While the role of a community manager isn’t new (online forums have had community managers monitoring conversations for years) the “new” community manager has an expanded role, that if recognized as a key part of a company’s marketing arsenal, can greatly benefit startups.
The community manager role could be the missing piece of the startup hiring puzzle. While
some are starting to catch up and hire this position, I encourage startups to learn more about
how this role can be a game changer for their company.
Erin Bury, managing director of eighty-eight, created a comprehensive job description for a community manager position back when she was the community manager at Sprouter. Her description reflects a person that is responsible for overall marketing strategy, including content creation, PR, coordinating events, business development, and customer support. The role she outlines demonstrates that a community manager is truly an all-encompassing role.
For a startup raising awareness about their product or service, a community manager can be crucial. How can you sell your product/service if people don’t know who you are? While large marketing departments can address this awareness through B2B or B2C tactics, a community manager can address marketing from a P2P approach.
What is a community?
The community that a community manager is responsible for can vary, but usually they are a startup’s clients and customers, collaborative organizations, other companies, and even internal members of your team. The ultimate goal of a community manager is to expand your community.
Here are three reasons a startup should consider hiring a community manager:
They are an extension of your brand
Faceless companies are the old way. People crave familiarity; they want to see a recognizable face and associate that face with your brand.
Community managers can help with onboarding new members to ensure they feel welcome.
This person will be a walking, talking representation of your brand, so culture fit is important. According to Angela Liu, community manager at Founders Canada: “[A community manager] is a passionate spokesperson who represents the startup and shares with others exactly what your startup can offer.”
The community manager will manage all of your social channels. Their communication will have to be on brand, and the content — from tweets to pictures — need to reflect the brand as well. This is another reason why they need to understand and be a fit with the culture of the company.
They will engage with people, and be both an in-person and online touch point for people within your community.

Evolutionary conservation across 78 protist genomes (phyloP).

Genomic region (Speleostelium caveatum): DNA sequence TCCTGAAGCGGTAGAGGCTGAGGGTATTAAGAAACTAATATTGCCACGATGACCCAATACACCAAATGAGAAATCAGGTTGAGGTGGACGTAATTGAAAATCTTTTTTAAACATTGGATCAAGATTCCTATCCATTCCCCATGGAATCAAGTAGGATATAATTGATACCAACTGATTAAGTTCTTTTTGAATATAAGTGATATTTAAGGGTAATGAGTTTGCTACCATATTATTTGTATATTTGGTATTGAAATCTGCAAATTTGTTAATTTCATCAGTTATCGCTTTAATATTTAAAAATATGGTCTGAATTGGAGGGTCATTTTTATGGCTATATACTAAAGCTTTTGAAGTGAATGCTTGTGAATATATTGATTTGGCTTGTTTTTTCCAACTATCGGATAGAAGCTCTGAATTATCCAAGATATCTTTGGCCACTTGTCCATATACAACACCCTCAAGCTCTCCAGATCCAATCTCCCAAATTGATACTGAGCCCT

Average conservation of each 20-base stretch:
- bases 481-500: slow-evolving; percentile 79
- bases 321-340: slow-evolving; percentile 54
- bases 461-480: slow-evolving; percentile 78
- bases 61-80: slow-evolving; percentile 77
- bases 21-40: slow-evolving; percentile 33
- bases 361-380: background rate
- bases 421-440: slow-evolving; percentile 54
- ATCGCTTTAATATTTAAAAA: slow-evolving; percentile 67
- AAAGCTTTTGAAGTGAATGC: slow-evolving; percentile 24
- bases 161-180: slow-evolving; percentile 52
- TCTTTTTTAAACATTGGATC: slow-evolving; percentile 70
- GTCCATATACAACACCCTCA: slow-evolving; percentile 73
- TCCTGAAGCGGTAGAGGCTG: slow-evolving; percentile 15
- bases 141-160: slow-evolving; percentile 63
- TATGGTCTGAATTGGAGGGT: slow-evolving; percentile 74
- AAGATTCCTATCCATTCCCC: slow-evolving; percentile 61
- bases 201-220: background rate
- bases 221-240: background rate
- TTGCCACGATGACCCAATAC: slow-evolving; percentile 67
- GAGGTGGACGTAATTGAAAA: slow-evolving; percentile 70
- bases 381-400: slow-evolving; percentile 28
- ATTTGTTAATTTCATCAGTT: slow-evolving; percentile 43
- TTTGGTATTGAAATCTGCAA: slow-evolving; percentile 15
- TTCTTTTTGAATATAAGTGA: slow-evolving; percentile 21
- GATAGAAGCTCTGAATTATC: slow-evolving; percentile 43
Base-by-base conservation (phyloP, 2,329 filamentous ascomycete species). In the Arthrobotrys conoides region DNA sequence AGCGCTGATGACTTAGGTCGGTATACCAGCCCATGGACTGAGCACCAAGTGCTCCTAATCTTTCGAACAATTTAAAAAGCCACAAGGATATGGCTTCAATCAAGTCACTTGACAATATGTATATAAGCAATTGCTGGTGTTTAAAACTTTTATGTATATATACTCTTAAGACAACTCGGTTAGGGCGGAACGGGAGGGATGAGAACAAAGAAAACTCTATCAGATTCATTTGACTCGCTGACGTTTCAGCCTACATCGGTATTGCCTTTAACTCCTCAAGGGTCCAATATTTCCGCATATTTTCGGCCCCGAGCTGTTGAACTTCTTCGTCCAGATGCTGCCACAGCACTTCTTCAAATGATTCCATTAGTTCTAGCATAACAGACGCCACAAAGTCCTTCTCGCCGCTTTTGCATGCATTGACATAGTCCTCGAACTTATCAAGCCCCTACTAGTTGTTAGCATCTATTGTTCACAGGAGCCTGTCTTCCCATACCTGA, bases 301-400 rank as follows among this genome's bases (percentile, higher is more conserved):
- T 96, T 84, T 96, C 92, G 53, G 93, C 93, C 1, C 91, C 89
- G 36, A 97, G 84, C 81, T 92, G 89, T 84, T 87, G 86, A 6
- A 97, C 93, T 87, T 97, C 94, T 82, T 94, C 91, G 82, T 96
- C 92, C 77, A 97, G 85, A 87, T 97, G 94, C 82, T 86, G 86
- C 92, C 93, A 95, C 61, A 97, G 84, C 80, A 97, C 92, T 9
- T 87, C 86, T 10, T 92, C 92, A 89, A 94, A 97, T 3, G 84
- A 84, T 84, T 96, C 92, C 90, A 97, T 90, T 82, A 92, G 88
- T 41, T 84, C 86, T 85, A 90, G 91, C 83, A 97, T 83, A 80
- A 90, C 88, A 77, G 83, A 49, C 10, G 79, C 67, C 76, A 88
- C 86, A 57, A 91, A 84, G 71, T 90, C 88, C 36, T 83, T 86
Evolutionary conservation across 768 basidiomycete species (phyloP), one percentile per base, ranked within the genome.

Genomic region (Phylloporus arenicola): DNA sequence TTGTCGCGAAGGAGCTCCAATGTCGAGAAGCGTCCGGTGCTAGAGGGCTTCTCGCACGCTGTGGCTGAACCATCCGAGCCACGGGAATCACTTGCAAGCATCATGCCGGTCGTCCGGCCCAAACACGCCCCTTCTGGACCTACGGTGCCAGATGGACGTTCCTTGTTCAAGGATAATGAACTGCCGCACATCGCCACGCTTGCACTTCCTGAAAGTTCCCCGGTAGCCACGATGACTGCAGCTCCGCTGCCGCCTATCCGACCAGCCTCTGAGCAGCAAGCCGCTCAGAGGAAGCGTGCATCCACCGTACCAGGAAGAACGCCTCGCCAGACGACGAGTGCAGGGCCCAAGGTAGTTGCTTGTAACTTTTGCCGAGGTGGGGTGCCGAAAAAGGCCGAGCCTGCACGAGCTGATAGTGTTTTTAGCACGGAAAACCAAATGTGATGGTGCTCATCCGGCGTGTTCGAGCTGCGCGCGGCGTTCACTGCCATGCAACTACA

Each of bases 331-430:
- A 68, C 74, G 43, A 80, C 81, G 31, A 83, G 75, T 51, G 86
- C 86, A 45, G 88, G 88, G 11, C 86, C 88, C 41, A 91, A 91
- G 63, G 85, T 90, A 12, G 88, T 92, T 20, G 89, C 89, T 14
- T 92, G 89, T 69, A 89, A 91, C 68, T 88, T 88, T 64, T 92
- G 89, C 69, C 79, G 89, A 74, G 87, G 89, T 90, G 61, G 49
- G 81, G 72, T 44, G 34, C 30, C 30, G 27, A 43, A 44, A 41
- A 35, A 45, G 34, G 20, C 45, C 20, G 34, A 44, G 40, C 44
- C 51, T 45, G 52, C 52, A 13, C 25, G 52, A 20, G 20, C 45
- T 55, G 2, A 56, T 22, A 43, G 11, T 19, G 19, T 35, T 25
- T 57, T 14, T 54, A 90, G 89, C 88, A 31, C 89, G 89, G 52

They can facilitate meaningful partnerships
A CEO of a startup is important, but when the company starts growing, leaders may be spread too thin and not have the time to attend every industry event or networking opportunity. This is where a community manager can shine.
This person is not to be confused with a salesperson, whose responsibility is to generate more business. (Although the partnerships a community manager facilitates have the potential to help generate new business).
Liu says, “[A community manager]… is someone who reaches out and who people reach out to, in order to form new connections which down the road will build a mutual benefit that helps two startups to collaborate.”
As Liu says, a community manager can facilitate partnerships and relationships in a mutually beneficial way. For example, if your company needs help with PR or growth advisory, seek partnerships that can help you with your weaknesses. In return, you can offer your expertise.
As a community manager, I regularly attend Toronto startup events. TechTO’s monthly community meetup or OneEleven’s Tech Summer Social are just some examples of events in the city where you can drive value and strike up meaningful conversations about your organization.
Making the transition from corporate to the startup world showed me what a strong startup ecosystem we have in Toronto, where people are willing to help each other, and the resources are plentiful. A community manager is someone in your corner regularly looking for opportunities for networking, PR, and partnerships within this ecosystem.
They can monitor the ‘health’ of your internal and external community members
In the early stages of a startup, you may not have a dedicated HR professional, someone overseeing how people in your community feel.
Ensuring that the company culture is being lived out authentically within a company is a CEO’s responsibility, but on the ground level can also be tasked out to a community manager. A community manager can ensure that people are comfortable and thriving in the office environment.
A community manager can also check in with people and make sure they’re adjusting well to the community. They help with onboarding new members to ensure they feel welcome. They organize events and coordinate community initiatives to help everyone feel included.
At events, this can be the familiar face your clients see, the first hello. This is especially important when you’re first getting started and clients want to know that your startup has a presence. At an event this person is able to engage in an outside setting with your clients or
potential community members, this goes beyond social media management.
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